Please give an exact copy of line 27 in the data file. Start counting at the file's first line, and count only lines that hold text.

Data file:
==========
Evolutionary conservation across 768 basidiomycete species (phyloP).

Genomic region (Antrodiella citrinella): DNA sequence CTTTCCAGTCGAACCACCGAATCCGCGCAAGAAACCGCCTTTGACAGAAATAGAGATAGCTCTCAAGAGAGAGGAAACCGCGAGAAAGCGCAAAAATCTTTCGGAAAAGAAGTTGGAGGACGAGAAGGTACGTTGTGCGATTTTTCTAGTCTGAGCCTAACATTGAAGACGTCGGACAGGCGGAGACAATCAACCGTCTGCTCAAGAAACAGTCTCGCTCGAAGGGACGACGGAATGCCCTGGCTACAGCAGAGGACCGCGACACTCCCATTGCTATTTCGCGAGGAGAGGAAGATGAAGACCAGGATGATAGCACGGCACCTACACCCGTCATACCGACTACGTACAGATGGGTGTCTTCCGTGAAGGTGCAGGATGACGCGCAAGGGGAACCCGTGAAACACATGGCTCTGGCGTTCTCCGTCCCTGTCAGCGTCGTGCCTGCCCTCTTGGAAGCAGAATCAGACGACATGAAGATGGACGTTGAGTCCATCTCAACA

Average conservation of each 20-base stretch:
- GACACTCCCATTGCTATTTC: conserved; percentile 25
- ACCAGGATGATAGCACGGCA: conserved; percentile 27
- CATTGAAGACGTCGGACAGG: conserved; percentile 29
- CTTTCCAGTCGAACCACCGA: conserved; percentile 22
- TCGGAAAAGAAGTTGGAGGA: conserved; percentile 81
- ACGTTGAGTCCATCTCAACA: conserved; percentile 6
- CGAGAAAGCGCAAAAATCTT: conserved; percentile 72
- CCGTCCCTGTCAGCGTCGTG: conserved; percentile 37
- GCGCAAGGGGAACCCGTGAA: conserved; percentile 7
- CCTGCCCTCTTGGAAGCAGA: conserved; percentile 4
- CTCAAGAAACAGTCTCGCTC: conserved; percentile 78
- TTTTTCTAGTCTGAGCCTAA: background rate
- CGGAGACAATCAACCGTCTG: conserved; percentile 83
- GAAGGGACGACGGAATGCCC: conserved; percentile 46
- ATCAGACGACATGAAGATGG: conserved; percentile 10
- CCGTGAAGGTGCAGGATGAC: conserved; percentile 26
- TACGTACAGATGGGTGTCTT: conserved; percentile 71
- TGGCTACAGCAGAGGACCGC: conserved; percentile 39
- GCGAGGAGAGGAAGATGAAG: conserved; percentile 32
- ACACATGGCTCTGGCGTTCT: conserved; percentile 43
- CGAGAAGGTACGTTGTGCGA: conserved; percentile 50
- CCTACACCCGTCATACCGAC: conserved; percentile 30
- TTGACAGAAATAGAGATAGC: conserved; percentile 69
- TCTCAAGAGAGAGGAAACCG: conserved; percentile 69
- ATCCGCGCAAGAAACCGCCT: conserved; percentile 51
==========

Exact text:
- TCTCAAGAGAGAGGAAACCG: conserved; percentile 69